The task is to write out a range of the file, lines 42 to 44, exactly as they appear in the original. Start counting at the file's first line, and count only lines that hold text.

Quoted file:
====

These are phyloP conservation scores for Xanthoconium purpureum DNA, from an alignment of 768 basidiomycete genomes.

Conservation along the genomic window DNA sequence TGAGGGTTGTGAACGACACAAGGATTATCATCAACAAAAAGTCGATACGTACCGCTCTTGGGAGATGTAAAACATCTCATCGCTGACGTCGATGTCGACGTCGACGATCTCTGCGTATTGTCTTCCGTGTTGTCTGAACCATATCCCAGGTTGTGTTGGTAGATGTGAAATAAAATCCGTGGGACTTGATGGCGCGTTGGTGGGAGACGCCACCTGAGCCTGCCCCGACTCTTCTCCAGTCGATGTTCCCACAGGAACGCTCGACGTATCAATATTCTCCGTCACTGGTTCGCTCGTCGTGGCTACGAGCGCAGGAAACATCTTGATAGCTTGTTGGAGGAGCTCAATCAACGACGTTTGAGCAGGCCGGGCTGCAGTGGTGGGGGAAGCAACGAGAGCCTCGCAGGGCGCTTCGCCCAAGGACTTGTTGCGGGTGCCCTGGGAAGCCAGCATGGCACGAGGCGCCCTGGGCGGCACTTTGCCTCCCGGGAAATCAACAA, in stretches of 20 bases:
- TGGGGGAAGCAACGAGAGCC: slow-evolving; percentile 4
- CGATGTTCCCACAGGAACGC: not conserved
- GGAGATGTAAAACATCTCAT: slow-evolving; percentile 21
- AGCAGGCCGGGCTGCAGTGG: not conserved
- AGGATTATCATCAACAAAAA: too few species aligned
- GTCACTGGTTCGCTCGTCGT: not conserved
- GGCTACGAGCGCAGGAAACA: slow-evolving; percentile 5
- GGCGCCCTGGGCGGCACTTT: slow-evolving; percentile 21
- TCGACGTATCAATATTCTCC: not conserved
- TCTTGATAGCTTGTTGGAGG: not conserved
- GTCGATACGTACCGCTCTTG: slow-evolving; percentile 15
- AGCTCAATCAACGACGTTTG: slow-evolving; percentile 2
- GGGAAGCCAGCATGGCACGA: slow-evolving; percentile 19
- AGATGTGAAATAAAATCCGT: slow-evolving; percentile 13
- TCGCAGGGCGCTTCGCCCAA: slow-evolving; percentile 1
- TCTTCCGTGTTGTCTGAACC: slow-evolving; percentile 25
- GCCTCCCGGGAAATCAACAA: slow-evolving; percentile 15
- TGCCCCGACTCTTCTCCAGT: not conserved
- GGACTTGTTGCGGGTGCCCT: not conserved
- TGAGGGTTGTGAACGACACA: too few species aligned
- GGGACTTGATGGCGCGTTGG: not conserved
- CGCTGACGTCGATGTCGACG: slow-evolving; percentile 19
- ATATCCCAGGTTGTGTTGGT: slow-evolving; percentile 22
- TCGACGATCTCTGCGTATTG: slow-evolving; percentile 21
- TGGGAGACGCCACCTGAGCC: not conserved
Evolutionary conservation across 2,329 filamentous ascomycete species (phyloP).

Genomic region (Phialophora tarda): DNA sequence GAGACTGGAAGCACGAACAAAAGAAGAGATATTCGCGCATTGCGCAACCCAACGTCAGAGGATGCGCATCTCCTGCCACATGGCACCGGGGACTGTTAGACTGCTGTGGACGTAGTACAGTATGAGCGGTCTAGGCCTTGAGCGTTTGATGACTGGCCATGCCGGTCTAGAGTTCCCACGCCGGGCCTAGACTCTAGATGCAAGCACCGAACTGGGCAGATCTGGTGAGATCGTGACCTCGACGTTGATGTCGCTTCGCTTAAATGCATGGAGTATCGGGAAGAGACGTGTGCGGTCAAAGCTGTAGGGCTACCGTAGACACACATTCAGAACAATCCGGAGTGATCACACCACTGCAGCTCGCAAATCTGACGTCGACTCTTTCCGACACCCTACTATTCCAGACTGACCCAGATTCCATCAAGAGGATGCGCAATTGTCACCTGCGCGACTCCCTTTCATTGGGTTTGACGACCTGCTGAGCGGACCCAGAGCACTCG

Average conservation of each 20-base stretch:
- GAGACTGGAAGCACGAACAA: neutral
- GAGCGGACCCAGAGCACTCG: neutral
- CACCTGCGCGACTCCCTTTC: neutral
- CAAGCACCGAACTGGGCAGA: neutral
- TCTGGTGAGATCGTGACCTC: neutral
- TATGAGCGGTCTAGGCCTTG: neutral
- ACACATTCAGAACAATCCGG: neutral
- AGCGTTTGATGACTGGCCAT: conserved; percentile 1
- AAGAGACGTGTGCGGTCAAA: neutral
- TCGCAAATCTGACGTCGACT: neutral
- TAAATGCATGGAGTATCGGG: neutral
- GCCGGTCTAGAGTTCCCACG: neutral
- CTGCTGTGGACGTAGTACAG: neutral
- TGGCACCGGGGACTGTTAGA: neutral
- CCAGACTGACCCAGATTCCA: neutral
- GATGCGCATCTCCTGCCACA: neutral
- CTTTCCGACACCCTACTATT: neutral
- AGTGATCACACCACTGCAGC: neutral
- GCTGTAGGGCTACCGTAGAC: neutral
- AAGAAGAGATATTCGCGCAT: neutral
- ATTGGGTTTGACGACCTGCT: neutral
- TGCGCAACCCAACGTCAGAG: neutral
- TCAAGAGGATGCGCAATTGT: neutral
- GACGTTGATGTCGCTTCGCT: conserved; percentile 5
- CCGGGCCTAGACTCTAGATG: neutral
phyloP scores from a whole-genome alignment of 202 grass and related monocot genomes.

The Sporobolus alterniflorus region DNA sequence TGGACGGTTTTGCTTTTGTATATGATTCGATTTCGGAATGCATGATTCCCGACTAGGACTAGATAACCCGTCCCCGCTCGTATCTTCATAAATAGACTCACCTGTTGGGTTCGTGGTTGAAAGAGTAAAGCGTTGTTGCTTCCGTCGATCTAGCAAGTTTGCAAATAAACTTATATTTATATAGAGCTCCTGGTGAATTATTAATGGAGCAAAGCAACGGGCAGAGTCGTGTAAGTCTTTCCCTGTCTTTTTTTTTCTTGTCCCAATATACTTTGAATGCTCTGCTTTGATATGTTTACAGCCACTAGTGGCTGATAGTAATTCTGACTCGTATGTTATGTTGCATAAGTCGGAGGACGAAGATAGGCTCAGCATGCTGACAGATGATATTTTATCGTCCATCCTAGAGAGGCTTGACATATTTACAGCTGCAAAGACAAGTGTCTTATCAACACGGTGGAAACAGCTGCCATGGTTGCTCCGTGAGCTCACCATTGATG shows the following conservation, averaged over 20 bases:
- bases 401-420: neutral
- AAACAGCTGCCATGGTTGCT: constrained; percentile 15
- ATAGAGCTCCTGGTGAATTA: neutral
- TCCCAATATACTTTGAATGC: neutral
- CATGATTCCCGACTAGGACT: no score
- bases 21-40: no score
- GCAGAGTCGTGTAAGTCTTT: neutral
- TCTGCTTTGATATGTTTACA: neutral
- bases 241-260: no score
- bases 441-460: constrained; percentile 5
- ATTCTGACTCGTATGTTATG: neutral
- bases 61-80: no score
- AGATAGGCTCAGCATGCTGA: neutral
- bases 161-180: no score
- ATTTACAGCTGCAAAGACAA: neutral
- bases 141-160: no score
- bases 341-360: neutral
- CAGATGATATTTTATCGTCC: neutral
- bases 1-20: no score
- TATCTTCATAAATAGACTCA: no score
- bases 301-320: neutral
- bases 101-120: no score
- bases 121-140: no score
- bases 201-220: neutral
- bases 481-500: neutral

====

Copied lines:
- GCCGGTCTAGAGTTCCCACG: neutral
- CTGCTGTGGACGTAGTACAG: neutral
- TGGCACCGGGGACTGTTAGA: neutral